Yahoo rose 0.5% to $26.65. The biggest U.S. Web portal is buying Tumblr as Chief Executive Officer Marissa Mayer seeks to lure users and advertisers with her priciest acquisition to date. Mayer, CEO since July, is betting that Tumblr will help transform Yahoo into a hip destination in the era of social networking as she challenges Google Inc. and Facebook Inc. in the US$17.7-billion display ad market.
Actavis added 3.1% to US$129.40 after saying it will buy Warner Chilcott for US$8.5-billion in a stock transaction that enables the company to expand in women’s health and urology. The combined annual revenue of the companies will be about US$11-billion, according to a joint statement. Warner Chilcott, the drugmaker that unsuccessfully pursued a sale last year, increased 2.3% to US$19.65.
Websense jumped 29% to US$24.75. The Internet-security company will be acquired by Vista Equity Partners in a deal valued at about US$906-million. The company is trying to transition from its roots blocking inappropriate websites in the workplace into a provider of broader online-security services.
Pandora Media Inc. gained 1.2% to US$16.25 as Barclays raised its recommendation on the biggest Internet radio provider to equal weight, similar to hold, from underweight.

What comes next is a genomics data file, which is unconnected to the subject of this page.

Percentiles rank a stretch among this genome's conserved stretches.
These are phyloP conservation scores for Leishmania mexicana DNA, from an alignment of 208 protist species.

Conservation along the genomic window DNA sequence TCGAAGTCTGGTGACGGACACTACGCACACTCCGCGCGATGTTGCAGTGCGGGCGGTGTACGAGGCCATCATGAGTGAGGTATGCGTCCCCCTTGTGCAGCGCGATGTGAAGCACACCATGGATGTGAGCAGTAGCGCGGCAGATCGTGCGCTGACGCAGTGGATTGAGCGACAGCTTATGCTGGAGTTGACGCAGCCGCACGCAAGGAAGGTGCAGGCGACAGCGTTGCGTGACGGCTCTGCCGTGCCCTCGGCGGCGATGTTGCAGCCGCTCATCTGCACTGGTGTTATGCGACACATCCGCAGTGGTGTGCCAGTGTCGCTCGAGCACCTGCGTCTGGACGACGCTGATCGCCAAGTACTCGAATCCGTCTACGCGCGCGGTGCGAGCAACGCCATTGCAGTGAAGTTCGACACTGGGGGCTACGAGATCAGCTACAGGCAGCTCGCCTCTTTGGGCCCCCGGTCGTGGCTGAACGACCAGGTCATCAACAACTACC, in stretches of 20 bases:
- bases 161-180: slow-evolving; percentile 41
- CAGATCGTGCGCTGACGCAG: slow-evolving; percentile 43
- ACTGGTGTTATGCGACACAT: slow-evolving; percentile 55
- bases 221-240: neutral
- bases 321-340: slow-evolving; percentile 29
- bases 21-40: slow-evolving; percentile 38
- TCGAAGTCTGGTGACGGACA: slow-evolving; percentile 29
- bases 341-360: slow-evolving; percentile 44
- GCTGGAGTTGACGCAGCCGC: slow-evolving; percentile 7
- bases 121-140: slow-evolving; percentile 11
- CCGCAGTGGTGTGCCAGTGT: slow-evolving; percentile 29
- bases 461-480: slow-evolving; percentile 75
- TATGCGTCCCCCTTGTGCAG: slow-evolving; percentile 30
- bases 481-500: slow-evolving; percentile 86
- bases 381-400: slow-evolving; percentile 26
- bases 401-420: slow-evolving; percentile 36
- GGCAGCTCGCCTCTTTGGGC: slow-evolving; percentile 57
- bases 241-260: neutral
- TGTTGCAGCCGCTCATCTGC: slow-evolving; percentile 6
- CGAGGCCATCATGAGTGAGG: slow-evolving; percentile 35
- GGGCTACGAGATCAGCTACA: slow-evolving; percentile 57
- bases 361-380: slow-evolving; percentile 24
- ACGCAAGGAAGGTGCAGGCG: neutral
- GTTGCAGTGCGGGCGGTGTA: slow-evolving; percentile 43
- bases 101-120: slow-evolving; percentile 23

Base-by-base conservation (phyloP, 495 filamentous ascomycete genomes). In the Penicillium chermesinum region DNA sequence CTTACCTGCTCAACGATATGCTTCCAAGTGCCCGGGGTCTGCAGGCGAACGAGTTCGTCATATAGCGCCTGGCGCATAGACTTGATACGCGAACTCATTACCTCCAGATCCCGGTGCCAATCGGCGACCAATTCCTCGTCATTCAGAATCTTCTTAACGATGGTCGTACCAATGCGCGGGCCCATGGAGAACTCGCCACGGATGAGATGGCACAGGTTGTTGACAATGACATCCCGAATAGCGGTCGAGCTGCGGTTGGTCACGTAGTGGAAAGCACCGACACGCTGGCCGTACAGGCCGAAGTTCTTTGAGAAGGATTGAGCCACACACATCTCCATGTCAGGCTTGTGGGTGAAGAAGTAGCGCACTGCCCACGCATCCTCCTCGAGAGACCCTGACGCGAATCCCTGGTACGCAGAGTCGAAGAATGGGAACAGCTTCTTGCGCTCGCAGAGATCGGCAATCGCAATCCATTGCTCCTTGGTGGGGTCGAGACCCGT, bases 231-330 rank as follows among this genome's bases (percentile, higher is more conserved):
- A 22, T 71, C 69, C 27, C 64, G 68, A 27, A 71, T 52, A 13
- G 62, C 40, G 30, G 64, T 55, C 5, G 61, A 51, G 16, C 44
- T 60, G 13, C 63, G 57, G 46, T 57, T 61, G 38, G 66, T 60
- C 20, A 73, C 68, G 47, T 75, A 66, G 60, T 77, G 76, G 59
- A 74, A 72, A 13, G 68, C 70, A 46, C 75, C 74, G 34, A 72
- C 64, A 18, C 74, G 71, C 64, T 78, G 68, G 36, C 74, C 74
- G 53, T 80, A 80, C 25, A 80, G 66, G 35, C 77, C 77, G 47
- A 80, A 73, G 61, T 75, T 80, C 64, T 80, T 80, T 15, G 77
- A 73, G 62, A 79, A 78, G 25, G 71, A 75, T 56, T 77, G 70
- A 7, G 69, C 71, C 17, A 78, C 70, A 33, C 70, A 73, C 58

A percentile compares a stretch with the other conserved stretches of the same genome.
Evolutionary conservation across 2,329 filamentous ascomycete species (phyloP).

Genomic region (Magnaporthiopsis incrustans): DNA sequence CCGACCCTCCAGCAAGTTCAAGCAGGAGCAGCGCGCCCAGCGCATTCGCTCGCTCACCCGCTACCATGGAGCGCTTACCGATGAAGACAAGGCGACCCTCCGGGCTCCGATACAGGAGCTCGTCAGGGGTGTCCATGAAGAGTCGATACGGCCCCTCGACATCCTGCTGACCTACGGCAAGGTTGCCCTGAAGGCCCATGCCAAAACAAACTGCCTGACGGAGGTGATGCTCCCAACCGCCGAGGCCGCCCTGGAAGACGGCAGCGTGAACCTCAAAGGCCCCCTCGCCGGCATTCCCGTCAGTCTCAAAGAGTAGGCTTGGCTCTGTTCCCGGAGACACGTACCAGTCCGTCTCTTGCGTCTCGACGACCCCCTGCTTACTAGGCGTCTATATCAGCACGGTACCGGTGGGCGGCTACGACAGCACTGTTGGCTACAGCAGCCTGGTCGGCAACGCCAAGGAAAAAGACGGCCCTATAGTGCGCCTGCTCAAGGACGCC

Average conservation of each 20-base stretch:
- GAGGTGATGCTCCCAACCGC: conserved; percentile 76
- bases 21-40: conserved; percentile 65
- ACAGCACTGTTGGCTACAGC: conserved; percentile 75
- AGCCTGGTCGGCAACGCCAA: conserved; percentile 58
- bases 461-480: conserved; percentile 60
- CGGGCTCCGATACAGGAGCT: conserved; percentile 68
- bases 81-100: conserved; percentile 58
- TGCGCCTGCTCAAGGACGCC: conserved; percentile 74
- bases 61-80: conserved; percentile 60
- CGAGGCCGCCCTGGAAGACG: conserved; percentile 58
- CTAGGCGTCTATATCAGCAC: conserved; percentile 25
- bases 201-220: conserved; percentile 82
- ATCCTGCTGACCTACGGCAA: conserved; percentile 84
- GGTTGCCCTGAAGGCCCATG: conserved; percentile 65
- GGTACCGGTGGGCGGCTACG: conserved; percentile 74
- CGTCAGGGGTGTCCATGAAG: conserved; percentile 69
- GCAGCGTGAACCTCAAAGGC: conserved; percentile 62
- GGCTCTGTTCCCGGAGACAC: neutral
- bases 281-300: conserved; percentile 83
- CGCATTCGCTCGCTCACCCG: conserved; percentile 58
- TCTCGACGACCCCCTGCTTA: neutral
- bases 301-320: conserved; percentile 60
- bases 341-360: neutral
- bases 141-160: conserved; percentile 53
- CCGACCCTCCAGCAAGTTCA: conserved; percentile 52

“Pandora has made significant progress in improving its ability to monetize its growing mobile usage,” Barclays analyst Anthony DiClemente wrote in a report. We “see upside to current consensus revenue estimates,” he wrote.
Red Hat slipped 3.8% to US$52.88, ending 12 days of consecutive gains. The largest seller of Linux operating-system software was cut to market perform, an equivalent of neutral, from outperform at BMO Capital Markets by equity analyst Karl Keirstead.
The world’s major central banks may be shifting their tone subtly from “whatever it takes” to “we can only do so much”.
Financial markets supercharged this year by the extraordinary monetary stimuli of the top four central banks are once again asking how long this can last.
Friday’s stall of this year’s global stocks market rally was blamed by many on fresh policymaker chatter about when the U.S. Federal Reserve will or should start to wind down its bond-buying and money printing programs, or “quantitative easing”.
Ironically, the latest concern about the ‘beginning of the end’ of QE is flaring after a week of data from both sides of the Atlantic showing persistent weakness in the western economies and an absence of any discernible inflation pressures.
So while few strategists reckon the end of QE is nigh, the very debate itself may now force investors to rethink the long-term horizon even if a reversal of investment flows is unlikely.
“The U.S. and world economy is probably not strong enough to end the QE effort any time soon,” said Philippe Gijsels, head of research at BNP Paribas Fortis Global Markets. But “the market itself has had a very steep run and so a pause or consolidation becomes more likely and would be in fact desirable.”
Yet if the big four central bankers are listening to the counsel of their monitors at the International Monetary Fund and Bank for International Settlements, then the tone of the debate has indeed changed this week.
While applauding central banks’ success in stabilizing the financial system over the past five years, the two global monetary bodies on Thursday detailed the risks both of persisting with extraordinary QE for too long and also the potentially disruptive effects of turning off the taps.